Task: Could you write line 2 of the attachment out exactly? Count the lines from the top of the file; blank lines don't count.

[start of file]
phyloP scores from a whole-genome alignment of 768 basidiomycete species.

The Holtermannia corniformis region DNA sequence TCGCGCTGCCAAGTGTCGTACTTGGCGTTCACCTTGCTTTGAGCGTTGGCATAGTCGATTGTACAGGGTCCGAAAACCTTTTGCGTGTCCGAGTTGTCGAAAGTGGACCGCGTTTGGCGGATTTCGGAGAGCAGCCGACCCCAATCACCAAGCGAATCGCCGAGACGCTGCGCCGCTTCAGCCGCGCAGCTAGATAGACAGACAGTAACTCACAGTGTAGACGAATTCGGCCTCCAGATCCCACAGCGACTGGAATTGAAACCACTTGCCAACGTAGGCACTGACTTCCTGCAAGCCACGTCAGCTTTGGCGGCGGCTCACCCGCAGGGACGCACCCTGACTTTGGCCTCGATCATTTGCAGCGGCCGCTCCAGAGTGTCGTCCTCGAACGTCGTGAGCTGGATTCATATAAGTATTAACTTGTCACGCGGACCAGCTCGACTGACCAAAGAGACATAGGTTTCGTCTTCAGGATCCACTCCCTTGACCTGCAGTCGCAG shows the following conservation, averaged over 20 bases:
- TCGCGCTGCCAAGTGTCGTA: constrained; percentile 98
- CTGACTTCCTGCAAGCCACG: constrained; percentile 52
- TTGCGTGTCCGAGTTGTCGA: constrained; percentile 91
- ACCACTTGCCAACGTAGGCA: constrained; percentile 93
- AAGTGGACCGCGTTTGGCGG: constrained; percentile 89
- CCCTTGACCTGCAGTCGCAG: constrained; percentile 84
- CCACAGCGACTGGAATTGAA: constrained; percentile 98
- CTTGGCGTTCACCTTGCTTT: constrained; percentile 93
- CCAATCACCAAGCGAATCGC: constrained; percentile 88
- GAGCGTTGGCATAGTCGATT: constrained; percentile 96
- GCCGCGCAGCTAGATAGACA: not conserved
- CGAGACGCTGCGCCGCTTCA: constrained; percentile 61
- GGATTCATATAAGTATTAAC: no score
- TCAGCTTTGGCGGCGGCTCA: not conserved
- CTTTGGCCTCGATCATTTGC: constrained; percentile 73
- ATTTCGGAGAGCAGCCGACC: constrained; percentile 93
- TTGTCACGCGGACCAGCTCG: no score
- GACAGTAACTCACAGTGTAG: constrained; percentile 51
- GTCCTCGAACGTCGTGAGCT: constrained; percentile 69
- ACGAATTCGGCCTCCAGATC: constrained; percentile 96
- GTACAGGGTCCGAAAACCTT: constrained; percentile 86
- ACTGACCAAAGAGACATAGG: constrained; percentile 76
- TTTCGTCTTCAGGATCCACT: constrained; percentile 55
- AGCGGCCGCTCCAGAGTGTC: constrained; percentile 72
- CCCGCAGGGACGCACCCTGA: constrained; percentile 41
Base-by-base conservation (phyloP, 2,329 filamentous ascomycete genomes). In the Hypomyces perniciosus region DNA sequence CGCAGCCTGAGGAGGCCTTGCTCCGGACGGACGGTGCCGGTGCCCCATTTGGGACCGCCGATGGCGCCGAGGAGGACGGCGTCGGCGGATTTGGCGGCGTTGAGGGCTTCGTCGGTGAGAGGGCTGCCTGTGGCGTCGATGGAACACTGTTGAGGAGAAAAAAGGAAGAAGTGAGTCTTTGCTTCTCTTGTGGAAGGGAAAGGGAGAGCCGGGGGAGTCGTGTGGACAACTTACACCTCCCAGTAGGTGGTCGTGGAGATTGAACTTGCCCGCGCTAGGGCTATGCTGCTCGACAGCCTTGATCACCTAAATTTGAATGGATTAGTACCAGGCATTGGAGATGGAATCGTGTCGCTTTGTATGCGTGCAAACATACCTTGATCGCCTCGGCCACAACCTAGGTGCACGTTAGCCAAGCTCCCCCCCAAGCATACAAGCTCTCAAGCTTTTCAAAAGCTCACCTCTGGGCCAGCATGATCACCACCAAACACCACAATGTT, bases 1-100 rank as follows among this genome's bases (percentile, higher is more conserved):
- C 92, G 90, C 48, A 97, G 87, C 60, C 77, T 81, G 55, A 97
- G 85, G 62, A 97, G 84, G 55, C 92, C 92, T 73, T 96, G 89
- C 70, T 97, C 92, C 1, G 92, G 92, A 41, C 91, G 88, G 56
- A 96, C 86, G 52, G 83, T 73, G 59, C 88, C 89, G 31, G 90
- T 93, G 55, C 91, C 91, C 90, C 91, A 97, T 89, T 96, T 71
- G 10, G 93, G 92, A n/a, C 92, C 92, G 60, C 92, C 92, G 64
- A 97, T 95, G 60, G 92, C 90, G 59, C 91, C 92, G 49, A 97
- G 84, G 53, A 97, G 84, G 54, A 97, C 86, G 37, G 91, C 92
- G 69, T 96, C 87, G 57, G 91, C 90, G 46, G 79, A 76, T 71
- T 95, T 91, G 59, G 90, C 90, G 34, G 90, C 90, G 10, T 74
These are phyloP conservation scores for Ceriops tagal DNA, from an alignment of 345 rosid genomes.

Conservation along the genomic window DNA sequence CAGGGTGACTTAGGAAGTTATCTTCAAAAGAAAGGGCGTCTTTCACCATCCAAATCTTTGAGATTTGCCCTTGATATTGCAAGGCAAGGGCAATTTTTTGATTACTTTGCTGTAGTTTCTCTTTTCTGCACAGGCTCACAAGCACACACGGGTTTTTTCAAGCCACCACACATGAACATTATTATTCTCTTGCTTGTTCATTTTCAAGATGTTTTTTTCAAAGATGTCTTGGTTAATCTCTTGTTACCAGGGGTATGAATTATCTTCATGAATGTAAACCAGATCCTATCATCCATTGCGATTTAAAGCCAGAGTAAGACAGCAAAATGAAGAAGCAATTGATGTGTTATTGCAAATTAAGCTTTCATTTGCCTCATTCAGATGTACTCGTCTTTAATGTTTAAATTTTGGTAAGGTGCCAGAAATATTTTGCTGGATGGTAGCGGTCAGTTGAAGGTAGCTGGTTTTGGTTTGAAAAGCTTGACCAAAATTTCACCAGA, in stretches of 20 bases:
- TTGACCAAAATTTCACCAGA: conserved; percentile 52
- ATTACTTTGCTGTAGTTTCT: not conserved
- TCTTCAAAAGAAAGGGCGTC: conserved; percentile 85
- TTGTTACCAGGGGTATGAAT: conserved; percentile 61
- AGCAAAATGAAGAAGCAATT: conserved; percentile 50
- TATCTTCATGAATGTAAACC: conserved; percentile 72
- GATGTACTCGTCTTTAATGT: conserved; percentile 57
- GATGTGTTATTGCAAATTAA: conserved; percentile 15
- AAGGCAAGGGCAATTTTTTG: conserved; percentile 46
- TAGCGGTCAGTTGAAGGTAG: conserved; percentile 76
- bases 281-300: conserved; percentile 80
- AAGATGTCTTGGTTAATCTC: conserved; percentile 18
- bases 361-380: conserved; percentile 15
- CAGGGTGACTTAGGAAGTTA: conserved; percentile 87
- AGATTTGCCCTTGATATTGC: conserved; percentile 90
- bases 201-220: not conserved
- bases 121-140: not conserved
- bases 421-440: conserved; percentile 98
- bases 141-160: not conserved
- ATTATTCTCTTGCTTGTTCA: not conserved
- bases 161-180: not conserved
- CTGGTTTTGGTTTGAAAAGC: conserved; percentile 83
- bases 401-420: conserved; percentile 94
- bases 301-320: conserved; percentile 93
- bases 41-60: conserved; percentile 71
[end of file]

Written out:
The Holtermannia corniformis region DNA sequence TCGCGCTGCCAAGTGTCGTACTTGGCGTTCACCTTGCTTTGAGCGTTGGCATAGTCGATTGTACAGGGTCCGAAAACCTTTTGCGTGTCCGAGTTGTCGAAAGTGGACCGCGTTTGGCGGATTTCGGAGAGCAGCCGACCCCAATCACCAAGCGAATCGCCGAGACGCTGCGCCGCTTCAGCCGCGCAGCTAGATAGACAGACAGTAACTCACAGTGTAGACGAATTCGGCCTCCAGATCCCACAGCGACTGGAATTGAAACCACTTGCCAACGTAGGCACTGACTTCCTGCAAGCCACGTCAGCTTTGGCGGCGGCTCACCCGCAGGGACGCACCCTGACTTTGGCCTCGATCATTTGCAGCGGCCGCTCCAGAGTGTCGTCCTCGAACGTCGTGAGCTGGATTCATATAAGTATTAACTTGTCACGCGGACCAGCTCGACTGACCAAAGAGACATAGGTTTCGTCTTCAGGATCCACTCCCTTGACCTGCAGTCGCAG shows the following conservation, averaged over 20 bases: